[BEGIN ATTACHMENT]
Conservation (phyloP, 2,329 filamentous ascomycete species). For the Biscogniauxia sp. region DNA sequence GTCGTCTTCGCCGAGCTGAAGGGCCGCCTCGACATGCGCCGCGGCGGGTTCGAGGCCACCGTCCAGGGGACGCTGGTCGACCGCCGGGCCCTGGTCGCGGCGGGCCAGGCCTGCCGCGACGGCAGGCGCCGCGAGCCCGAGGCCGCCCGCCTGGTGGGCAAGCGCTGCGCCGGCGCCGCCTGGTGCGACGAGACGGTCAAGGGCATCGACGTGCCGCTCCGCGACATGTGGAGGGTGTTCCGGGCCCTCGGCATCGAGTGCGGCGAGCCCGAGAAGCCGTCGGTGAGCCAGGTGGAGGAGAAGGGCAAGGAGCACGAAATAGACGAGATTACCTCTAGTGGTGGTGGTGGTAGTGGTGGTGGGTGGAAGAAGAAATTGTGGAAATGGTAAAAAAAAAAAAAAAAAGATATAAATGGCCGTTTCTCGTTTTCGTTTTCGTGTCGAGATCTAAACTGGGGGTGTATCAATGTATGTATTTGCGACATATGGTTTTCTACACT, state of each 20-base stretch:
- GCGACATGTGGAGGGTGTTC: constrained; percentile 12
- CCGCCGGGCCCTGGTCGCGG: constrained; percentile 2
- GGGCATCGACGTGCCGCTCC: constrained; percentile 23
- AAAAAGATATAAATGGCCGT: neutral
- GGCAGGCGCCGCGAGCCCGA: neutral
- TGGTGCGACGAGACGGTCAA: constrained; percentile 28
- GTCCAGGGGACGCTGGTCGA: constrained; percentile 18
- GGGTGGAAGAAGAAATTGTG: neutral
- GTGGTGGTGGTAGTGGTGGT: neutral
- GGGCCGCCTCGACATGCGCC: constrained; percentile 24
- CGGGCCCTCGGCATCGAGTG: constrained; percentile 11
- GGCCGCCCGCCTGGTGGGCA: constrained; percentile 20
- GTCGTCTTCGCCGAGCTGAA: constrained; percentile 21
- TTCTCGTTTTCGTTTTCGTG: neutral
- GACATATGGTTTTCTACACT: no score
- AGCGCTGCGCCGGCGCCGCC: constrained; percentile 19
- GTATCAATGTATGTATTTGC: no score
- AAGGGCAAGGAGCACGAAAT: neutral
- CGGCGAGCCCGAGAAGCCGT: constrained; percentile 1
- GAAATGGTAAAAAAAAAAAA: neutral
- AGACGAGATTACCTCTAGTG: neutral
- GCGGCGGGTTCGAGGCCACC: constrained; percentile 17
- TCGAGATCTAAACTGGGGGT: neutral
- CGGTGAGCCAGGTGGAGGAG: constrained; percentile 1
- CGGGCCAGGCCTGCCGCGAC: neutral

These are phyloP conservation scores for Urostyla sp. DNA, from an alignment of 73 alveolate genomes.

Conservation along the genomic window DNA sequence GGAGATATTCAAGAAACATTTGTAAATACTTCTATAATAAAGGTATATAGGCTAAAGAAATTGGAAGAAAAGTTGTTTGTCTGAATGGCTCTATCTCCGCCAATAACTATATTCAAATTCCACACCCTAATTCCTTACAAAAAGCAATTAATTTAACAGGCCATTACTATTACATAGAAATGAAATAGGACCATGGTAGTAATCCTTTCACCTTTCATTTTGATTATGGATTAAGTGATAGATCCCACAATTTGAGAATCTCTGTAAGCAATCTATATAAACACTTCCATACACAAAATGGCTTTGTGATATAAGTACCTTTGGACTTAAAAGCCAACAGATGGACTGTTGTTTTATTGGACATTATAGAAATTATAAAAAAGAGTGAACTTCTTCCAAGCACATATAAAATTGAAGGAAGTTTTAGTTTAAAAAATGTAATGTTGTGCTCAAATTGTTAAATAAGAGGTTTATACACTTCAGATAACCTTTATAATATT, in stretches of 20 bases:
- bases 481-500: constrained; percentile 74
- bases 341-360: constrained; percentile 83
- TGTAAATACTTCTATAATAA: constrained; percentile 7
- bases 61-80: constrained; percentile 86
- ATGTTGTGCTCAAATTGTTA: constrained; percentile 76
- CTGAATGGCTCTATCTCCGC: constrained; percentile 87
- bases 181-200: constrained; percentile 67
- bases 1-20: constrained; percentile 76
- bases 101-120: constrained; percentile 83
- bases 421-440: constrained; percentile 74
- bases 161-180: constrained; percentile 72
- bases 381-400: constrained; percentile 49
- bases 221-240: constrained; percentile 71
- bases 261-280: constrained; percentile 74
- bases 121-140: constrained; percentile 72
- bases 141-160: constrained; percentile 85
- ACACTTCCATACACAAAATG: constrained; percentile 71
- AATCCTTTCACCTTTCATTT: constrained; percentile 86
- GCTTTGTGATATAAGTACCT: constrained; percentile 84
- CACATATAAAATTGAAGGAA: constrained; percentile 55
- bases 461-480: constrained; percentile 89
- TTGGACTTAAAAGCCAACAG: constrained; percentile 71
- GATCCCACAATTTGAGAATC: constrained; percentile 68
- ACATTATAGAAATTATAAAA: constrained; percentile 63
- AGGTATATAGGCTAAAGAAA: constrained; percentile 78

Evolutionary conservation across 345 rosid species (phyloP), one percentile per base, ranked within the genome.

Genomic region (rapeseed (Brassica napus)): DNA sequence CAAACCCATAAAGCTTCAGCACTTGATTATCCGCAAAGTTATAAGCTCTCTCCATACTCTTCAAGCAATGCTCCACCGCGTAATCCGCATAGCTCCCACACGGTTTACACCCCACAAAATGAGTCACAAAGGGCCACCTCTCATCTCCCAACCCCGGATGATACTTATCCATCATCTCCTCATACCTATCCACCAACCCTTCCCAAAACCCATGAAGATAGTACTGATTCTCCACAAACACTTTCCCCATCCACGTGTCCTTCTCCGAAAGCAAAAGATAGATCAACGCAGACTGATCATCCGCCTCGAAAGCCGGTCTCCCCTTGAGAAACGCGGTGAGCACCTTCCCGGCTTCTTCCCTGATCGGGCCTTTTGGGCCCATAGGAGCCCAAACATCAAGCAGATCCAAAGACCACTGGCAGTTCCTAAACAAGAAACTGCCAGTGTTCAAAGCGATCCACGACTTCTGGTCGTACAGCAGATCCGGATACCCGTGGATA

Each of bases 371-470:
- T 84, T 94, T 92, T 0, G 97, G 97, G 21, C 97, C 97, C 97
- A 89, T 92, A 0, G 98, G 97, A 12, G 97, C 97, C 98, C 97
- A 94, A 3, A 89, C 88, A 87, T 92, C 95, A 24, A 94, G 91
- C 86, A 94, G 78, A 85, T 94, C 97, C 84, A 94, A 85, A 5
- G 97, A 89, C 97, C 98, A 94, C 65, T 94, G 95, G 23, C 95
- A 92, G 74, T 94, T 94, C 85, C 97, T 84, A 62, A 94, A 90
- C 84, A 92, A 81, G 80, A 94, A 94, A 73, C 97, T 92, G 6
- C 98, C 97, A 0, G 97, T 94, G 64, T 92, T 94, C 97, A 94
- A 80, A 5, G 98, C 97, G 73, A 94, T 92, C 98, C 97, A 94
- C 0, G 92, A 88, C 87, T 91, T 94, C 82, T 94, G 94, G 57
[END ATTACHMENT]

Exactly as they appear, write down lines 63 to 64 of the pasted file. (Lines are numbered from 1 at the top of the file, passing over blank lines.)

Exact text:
- C 84, A 92, A 81, G 80, A 94, A 94, A 73, C 97, T 92, G 6
- C 98, C 97, A 0, G 97, T 94, G 64, T 92, T 94, C 97, A 94